Aronofsky: It was material, also. Part of the reason I was attracted to the Selby material was I saw similarities to “Pi” yet huge differences to “Pi.” Yet it would allow me to execute some things that we didn’t have the money to do on “Pi.” And to try a few new things.
iW: What were some of those things?
Aronofsky: Different camera techniques. To use the same techniques in different ways. “Pi,” we tried to make a fully subjective movie from Max’s POV. And this film, this material was also very subjective. That’s what lead to the split screen concepts. At the beginning of the film, I have two main stories and I wanted to differentiate them, because I wanted to show both of their subjective perspectives and experiences.
iW: But the more interesting use of split screen is when the lovers were in bed.
Aronofsky: It is. When you see sex scenes in movies, they suck. It’s a low-risk version of pornography. And I needed to do a love scene and I wanted to do something that hadn’t been done before, so I decided to do something that I was using stylistically elsewhere to help express the tenderness. I thought about this; they’re apart even though they are connecting and touching each other. My last favorite sex scene was in “The Player,” and that was sort of my goal: to make a sex scene that wasn’t the same old shit.
iW: You did a lot of things with different effects.
Aronofsky: We started a digital effects company for this movie called Amoeba Proteus. Me and Eric [Watson, producer] and a couple of animators I went to college with. There are over 100 digital effects in “Requiem.” The idea was not to do groundbreaking new effects, but to use old effects in new ways.”
iW: It sounds a lot like what you were doing with “Pi.”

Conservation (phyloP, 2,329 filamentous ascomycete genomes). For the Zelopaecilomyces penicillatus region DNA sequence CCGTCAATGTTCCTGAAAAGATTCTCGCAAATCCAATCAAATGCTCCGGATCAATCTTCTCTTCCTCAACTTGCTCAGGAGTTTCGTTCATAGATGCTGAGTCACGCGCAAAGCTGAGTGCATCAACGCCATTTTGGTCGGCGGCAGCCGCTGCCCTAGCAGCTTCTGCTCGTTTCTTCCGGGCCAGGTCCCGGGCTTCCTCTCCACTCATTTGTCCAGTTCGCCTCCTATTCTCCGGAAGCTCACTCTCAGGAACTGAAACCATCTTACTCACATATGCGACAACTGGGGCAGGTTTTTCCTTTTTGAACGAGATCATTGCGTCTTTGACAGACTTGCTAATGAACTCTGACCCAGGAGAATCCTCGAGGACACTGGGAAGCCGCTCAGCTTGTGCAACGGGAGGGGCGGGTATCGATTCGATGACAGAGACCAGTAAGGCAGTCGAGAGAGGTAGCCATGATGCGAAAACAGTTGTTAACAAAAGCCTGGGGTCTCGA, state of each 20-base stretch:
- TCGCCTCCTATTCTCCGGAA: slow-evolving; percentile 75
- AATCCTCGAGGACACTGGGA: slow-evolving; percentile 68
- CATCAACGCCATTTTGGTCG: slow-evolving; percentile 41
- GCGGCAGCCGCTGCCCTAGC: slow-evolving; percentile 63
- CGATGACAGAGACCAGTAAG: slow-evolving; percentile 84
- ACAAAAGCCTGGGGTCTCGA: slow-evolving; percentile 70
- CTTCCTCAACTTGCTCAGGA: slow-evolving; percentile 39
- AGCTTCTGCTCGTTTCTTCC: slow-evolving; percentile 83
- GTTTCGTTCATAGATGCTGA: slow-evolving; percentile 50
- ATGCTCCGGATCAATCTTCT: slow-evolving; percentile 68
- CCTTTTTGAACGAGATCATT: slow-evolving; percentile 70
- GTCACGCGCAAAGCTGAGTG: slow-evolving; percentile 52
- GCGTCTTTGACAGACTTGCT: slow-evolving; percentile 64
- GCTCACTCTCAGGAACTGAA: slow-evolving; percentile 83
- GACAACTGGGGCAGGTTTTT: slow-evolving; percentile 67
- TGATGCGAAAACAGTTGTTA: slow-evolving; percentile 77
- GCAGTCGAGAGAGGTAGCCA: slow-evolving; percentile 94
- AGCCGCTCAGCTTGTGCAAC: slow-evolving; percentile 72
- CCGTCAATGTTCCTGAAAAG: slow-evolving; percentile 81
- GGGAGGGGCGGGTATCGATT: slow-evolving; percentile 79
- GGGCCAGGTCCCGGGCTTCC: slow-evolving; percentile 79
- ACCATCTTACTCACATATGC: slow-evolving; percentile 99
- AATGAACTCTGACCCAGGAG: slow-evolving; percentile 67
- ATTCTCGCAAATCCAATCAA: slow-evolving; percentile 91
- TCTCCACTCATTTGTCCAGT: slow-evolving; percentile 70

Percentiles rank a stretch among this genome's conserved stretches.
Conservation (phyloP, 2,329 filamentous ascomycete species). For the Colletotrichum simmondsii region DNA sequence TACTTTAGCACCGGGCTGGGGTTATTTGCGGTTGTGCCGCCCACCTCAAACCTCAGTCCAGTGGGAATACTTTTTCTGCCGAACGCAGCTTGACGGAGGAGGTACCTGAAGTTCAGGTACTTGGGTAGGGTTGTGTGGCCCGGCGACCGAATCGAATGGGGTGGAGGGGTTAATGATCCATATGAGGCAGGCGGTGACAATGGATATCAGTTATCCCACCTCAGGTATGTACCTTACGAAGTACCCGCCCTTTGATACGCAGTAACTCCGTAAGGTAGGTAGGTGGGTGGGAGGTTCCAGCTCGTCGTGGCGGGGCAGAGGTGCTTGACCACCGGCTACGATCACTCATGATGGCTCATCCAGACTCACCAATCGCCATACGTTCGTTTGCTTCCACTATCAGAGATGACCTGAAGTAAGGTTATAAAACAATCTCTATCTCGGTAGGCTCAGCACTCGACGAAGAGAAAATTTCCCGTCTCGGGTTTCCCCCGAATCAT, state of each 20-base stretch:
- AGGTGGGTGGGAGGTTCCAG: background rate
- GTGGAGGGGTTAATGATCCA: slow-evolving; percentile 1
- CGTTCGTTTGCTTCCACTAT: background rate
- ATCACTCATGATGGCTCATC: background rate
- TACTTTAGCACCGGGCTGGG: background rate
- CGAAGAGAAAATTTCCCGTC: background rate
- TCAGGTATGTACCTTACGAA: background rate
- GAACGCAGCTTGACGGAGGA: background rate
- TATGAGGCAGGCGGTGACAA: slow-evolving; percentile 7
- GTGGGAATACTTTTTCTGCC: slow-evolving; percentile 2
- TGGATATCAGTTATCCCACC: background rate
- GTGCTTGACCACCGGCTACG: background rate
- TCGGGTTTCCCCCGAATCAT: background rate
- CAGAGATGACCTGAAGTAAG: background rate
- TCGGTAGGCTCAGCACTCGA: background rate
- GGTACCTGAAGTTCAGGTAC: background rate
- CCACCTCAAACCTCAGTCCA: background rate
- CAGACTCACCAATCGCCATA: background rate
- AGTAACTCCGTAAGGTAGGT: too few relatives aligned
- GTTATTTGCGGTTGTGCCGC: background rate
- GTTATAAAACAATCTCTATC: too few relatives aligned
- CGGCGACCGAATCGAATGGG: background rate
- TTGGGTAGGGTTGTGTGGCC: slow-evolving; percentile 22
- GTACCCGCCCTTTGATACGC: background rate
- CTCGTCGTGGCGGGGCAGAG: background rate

Aronofsky: Yeah, but now doing it in digital. The skeletal effects definitely come from the direction of effects that can be felt, and not seen. Sometime, like the cookies and the cupcakes coming from the ceiling, they’re very clearly visual. But for instance, when Sarah is in the hospital and gets injected by the nurse and walks away in slow motion, her face slightly shrinks. The idea is to do effects that are felt and not seen. For instance, taking the dissolve, the simple dissolve, which has been a film technique since Griffith and doing different parts of the screen dissolving at different times. For instance, when Harry transforms himself out to the pier through his imagination; first the window disappears, then the bed disappears, then the whole room disappears. Which is just a reinvention of how to use the dissolve. And things like the Vibrator-cam, which we used in “Pi” a lot for the headache scenes, we reinvented it, but we were allowed to have more freedom, because we did it digitally. We took their speech patterns; the graphs of their speech patterns and made the vibration to the loudness of their voices. So when they’re quiet, it stops and when they scream, it peaks. So it was connected to the image. That stuff was done on Macs, basically, and then we took it to expensive machines. My whole theory behind Amoeba Proteus is that new racecars are always being made, but it’s the drivers that are the important thing. I have these two great artists who I went to college with that I totally believe in and we’re going to do an animated feature with them. We can always rent the racecars.